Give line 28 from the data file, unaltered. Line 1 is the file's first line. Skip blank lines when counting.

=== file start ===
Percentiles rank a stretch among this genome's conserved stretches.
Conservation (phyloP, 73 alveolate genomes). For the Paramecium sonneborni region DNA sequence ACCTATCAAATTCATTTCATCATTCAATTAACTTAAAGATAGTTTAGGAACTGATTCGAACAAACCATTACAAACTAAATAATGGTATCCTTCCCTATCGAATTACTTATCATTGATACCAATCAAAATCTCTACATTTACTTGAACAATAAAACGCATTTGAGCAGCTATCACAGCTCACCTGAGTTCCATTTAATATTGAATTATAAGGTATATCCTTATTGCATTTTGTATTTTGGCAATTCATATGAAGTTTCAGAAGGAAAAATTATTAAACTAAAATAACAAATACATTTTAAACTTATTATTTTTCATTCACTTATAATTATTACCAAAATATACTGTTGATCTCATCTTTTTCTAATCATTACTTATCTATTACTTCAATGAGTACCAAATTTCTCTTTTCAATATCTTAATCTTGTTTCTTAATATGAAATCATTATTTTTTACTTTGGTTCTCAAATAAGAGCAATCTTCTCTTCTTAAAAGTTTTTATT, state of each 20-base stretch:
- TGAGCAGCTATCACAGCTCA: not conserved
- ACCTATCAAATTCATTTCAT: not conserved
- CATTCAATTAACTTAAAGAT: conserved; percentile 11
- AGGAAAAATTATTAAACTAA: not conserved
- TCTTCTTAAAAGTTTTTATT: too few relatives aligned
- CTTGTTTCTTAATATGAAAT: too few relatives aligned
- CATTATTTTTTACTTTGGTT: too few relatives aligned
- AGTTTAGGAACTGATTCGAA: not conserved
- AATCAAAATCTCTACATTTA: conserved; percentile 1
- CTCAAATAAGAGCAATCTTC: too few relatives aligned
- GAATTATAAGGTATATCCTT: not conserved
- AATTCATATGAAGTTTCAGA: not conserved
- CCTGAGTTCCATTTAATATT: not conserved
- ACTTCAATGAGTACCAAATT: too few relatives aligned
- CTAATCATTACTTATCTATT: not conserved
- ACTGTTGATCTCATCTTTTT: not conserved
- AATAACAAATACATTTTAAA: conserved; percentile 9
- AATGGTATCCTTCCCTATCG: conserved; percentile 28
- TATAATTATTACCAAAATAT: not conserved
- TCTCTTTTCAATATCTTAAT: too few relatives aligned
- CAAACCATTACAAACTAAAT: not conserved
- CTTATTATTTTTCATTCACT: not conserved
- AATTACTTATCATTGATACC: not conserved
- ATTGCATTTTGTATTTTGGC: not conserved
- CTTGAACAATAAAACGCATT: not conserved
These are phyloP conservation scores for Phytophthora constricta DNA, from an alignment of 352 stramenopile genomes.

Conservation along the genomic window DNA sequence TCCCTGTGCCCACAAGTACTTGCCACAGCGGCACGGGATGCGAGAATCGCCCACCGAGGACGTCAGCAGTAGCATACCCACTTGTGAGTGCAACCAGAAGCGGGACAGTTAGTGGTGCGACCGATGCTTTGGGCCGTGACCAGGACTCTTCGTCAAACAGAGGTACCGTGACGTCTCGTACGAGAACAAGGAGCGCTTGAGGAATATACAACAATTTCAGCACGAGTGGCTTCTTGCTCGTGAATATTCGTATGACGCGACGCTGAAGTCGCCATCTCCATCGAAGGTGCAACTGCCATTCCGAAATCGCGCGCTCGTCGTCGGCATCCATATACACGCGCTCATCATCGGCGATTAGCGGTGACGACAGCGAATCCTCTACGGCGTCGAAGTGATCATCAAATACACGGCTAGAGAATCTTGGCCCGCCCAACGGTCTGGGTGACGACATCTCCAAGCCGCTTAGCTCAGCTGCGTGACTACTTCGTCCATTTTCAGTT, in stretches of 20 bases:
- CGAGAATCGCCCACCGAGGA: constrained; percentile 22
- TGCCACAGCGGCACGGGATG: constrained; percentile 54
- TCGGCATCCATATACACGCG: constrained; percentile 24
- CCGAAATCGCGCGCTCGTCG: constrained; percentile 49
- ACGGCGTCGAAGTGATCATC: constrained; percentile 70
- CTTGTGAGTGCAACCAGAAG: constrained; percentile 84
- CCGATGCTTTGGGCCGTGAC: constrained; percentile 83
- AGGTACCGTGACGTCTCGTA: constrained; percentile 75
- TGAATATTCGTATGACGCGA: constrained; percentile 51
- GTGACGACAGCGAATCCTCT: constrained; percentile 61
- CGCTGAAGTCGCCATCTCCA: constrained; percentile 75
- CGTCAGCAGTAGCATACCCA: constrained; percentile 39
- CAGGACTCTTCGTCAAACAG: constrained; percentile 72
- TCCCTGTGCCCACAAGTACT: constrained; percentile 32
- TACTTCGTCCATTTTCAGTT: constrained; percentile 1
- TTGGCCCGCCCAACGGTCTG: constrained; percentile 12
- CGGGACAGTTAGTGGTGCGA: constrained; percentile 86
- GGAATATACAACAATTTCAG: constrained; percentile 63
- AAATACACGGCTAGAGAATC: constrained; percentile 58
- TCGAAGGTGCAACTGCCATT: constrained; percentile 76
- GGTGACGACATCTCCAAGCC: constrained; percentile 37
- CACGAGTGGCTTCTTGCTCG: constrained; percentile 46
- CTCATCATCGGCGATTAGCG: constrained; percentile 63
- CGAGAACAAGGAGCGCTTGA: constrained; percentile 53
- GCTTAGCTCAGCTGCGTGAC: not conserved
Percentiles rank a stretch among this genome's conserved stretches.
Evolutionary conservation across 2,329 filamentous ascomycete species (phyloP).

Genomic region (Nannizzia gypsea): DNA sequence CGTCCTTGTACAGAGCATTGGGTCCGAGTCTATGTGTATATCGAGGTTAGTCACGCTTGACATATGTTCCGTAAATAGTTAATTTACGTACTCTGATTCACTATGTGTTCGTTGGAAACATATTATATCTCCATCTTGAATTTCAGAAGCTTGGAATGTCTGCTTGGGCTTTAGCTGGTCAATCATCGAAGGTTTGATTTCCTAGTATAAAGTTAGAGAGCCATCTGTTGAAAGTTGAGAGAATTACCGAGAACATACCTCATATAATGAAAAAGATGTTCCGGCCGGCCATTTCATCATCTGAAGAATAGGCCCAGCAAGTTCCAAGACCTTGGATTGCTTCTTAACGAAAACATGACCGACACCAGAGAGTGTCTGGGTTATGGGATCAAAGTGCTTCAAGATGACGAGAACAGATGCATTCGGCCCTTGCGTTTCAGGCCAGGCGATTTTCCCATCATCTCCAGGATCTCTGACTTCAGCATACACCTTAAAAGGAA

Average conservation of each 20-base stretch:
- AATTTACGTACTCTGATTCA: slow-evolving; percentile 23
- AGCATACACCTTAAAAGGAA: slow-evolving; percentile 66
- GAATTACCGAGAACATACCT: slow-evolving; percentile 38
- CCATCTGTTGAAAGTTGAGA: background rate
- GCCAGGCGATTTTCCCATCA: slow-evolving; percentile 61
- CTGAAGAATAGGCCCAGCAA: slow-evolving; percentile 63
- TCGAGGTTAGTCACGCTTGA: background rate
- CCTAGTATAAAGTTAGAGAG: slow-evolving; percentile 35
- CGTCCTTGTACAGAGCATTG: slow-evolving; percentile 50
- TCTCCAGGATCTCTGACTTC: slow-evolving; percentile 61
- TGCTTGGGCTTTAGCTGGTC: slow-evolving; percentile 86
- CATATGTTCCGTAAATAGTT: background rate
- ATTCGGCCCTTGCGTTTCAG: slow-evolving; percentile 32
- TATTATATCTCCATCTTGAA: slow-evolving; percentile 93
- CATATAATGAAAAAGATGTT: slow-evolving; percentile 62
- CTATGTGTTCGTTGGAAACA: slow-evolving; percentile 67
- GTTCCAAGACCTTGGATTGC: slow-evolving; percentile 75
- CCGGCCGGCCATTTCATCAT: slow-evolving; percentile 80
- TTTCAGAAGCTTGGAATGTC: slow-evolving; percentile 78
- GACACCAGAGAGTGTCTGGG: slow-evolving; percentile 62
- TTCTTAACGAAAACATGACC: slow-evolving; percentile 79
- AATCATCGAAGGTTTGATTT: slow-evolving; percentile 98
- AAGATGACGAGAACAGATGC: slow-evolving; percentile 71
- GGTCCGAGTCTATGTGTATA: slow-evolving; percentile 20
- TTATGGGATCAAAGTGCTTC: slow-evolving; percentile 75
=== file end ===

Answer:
These are phyloP conservation scores for Phytophthora constricta DNA, from an alignment of 352 stramenopile genomes.